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Why Apple's ad business isn't what you think it is

Peter Kafka   

Why Apple's ad business isn't what you think it is
  • Apple is increasingly emphasizing the growth of its services business.
  • Its definition of "services" includes advertising, which Apple routinely says is a major growth driver.

Apple is the iPhone, and the iPhone is Apple. But as we've pointed out many times, iPhone sales won't grow forever. Last quarter, they actually dropped.

Which is why, for the past several years, Apple has been taking pains to highlight its growing "services" business.

"Services," per Apple's description, is a fast-growing grab bag of stuff, all of which doesn't directly involve Apple hardware: money Apple makes from App Store sales, money Apple makes selling warranties and cloud storage, and money Apple makes selling you music and TV subscription services.

Services also means advertising sales, which Apple points out almost every time it talks to investors: In 14 of the company's past 16 quarterly filings, it has cited "advertising" as one of the three reasons services revenue has increased.

If you're a normal person, you'd think that means, you know … advertising. In Apple's case, that means selling the promotional slots on results pages in its App Store. (This can be alternately useful or frustrating, depending on your perspective: When I recently searched the App Store for "Twitter," the top result was an ad for Facebook; when I typed in "Facebook," the top result was an ad for TikTok.)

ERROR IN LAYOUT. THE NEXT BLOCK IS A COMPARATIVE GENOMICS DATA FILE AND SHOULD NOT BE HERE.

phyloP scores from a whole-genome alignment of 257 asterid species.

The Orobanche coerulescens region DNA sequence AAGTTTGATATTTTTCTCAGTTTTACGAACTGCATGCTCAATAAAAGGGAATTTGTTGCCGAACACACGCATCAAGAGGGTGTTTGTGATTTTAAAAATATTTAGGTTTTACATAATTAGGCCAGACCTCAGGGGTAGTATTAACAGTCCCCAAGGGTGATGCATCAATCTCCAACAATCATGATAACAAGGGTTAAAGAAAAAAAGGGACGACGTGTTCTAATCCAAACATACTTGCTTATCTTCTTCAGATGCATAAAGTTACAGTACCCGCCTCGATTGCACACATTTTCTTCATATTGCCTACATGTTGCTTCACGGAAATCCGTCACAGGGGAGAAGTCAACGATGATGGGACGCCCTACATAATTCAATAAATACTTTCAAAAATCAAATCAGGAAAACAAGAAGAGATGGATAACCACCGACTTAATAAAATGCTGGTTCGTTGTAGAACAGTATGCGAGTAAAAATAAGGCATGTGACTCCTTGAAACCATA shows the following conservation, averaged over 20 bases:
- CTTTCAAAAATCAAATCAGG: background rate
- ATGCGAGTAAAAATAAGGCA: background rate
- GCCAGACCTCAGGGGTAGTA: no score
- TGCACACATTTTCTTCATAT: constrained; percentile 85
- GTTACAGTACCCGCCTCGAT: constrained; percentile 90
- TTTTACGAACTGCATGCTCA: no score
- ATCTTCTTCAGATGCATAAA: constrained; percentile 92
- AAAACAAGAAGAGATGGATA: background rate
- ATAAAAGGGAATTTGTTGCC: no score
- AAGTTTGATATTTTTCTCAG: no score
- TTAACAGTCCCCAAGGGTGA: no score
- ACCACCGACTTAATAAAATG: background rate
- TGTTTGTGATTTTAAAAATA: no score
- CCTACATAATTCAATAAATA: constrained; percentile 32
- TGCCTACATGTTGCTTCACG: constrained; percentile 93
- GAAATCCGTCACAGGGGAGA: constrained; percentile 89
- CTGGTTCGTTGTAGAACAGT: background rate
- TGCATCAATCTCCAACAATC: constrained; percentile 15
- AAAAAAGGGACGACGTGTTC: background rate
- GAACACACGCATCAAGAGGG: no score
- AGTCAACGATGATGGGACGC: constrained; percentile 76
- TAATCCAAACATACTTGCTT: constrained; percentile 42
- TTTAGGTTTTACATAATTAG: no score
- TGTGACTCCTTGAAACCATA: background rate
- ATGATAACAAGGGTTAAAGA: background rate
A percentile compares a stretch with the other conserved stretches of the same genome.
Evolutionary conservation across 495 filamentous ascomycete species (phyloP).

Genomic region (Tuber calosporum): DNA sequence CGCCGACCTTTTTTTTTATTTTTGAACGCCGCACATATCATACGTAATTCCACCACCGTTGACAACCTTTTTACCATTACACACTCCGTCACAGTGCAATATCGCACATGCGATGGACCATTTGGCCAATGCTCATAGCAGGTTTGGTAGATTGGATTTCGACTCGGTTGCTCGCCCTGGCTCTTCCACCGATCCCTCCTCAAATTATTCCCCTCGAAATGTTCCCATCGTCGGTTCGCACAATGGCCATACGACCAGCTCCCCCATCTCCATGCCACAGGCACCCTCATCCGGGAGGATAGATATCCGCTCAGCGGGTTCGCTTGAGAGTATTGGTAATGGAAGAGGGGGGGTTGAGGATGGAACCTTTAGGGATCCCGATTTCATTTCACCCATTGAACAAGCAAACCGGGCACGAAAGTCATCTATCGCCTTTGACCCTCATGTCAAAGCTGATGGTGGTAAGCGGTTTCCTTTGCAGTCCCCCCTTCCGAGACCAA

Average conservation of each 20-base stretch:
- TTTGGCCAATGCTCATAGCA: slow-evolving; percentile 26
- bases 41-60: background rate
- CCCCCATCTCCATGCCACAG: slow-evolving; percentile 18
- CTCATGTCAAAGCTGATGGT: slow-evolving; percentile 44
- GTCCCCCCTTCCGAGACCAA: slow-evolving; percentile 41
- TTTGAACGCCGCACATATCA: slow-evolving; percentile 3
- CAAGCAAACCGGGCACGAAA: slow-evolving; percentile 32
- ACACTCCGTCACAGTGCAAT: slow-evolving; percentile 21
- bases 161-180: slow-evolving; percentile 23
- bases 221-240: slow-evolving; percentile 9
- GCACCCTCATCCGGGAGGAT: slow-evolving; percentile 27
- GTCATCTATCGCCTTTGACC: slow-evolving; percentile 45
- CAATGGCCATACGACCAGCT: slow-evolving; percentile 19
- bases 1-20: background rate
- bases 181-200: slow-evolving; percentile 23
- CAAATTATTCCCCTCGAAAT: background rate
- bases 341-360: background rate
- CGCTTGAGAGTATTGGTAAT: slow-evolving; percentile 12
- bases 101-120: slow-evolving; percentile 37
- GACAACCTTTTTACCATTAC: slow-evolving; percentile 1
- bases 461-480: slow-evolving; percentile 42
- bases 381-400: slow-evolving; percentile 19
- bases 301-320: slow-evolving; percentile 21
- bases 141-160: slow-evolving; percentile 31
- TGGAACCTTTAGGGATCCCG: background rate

But in Apple's case, "advertising" also means a much, much bigger business: the money Google pays Apple to be the default search engine on iPhones and other devices — more than $20 billion in 2022 alone.

Apple doesn't come out and say that, exactly. Which makes sense because Apple has been reluctant to talk about the money it gets from Google, period. So far, the only concrete numbers about the payouts have come from disclosures in the US government's antitrust case against Apple.

But each year, in Apple's annual report, when it breaks down each of its business lines, Apple does say: "The Company's advertising services include third-party licensing arrangements." Like renting out its search exclusivity to Google. (Apple declined to comment, but two analysts I checked with confirmed my reading of that disclosure.)

Apple does have a traditional advertising business, and it does appear to be growing: The folks at Business Insider's sister company EMarketer think it will hit $6.3 billion this year, up from $5.4 billion last year.

And that's not nothing. For context: That's more than the $4.5 billion in ad sales Twitter generated in 2021, its last full year before Elon Musk bought the company; it's also more than the $4.6 billion Snap generated in 2023.

But in Apple terms, traditional ads still don't mean that much — they make up perhaps 6% of Apple's annual services revenue. The Google deal, meanwhile, represents more than 20% of that number.

So the next time you see Apple talk about the strength of its advertising business, bear in mind that it's likely referring to its Google business.